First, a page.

Palden Gyatso was the first Tibetan political prisoner to bring his experiences to the United Nations
The former Tibetan political prisoner, Buddhist monk and human rights defender Palden Gyatso has died. He was 85 years old, or 87 by the Tibetan calendar.
Born in the village of Panam in southern Tibet in 1933, Palden Gyatso would become one of the most well-known and highly respected advocates for Tibetan freedom and human rights, speaking to audiences around the world about the experiences of the Tibetan people under Chinese occupation.
Palden Gyatso’s advocacy was informed by his own experiences. As an 18 year old, as he was completing his religious education and becoming a fully ordained monk, his country was suffering the immediate effects of the 1950 invasion by China. His opposition to the Chinese Communist Party regime would see him arrested in 1959, the year of the Tibetan Uprising, when he led a protest by a group of fellow monks.
He would spend the next 33 years of his life in prison. During this time he was transported between several Chinese prisons and labour camps and repeatedly subjected to interrogations and physical and mental torture, causing him long-term physical damage.
Following his release in 1992, Palden Gyatso fled Tibet, reaching the Tibetan community in exile in Dharamsala where he lived for the rest of his life. He recounted his experiences in his autobiography, Fire Under The Snow, which has been translated from Tibetan into several languages and was adapted into a 2008 film of the same name.
He also toured extensively to raise awareness of human rights in Tibet, showing audiences the torture instruments that were used on him during his time in prison and addressing the United Nations Human Rights Commission in 1995. In December 1998, at an event to mark the 50th anniversary of the Universal Declaration of Human Rights, he was awarded the John Humphrey Freedom Award of the International Centre for Human Rights and Democratic Development.
In recent months, Palden Gyatso had suffered from liver failure, receiving treatment at the Delek Hospital in McLeod Ganj. He passed away this morning, in the company of a group of fellow monks.
In response to the news of Palden Gyatso’s death, Free Tibet’s research partner, Tibet Watch, composed a message in recognition of his life and legacy:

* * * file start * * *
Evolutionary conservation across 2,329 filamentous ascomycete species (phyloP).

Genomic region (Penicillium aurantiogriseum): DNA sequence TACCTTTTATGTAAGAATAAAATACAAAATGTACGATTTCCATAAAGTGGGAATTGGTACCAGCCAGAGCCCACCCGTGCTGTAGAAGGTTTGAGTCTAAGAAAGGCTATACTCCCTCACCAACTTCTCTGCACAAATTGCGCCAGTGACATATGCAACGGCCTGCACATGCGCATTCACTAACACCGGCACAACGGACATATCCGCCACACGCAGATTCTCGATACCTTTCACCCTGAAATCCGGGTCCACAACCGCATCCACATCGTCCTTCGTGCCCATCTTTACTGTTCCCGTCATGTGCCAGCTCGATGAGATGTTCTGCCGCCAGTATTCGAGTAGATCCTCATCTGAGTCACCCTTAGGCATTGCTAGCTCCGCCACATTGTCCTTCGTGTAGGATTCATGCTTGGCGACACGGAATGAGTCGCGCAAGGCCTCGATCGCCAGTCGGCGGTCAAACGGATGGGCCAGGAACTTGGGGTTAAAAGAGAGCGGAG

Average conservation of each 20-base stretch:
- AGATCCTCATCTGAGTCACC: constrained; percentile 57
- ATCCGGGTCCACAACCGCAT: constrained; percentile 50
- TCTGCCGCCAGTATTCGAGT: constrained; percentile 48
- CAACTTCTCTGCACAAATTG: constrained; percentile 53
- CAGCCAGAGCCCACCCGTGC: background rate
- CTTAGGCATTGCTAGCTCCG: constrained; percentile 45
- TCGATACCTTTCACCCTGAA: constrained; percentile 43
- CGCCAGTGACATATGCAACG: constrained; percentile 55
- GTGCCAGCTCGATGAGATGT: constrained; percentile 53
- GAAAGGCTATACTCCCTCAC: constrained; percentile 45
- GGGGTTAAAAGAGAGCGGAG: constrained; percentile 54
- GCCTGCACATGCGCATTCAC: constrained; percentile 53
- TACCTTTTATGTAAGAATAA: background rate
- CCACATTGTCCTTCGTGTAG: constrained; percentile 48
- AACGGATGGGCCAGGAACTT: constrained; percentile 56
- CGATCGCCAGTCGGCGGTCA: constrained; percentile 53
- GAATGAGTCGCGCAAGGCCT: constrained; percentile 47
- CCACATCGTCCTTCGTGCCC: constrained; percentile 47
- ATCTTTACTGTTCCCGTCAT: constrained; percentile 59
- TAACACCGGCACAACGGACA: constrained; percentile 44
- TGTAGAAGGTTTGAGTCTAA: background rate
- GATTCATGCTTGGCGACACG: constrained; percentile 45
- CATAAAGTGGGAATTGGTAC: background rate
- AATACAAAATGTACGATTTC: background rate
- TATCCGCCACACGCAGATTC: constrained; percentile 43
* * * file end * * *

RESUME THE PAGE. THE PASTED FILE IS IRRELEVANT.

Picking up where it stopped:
"Palden Gyatso's life in Tibet, particularly his 33 years of imprisonment and torture was evidence of the brutality of the occupying Chinese regime. Nevertheless, his fearless spirit and bold drive for the Tibetan freedom struggle clearly stood as an example for every Tibetan. Rather than feeling low about your demise, we will be more resilient and step forward along with your spirit."
Free Tibet and Tibet Watch’s Executive Director, Eleanor Byrne-Rosengren, also issued a statement:
Palden Gyatso has been an inspiration to the entire Tibet movement for decades. I have no doubt that his strength, resilience and eloquence will continue to motivate campaigners for many years to come.
As the first Tibetan political prisoner to speak before the United Nations, he described the experience as an opportunity not just to tell his own story but to speak for “all Tibetans still in prison and for all Tibetans who had ever been in prison”. In his memoirs he went on to say that ‘the delegates heard only my voice, but behind my voice lay the suffering of the thousands of prisoners who had not survived to bear witness as I have’.
The concept of bearing witness has been at the heart of Tibet Watch’s work since the team was established and is also a strong element in Free Tibet’s work. We try to amplify Tibetan voices and few have spoken as powerfully as Palden Gyatso. When I designed the Tibet Watch website, I put the final paragraph of his book, Fire Under The Snow, on the homepage. For me, it encapsulates why we do what we do for Tibet and why we must continue.
“Oppressors will always deny that they are oppressors. All I can do is bear witness and set down what I saw and heard and what the strange journey of my life has been. Suffering is written now in the valleys and mountains of Tibet. Every village and monastery in the Land of Snows has its own stories of the cruelty inflicted on our people. And that suffering will go on until the day Tibet is Free.”
Palden Gyatso will be sorely missed but we can take comfort in knowing that his spirit is now free. And one day it will rest in the free Tibet that he fought for.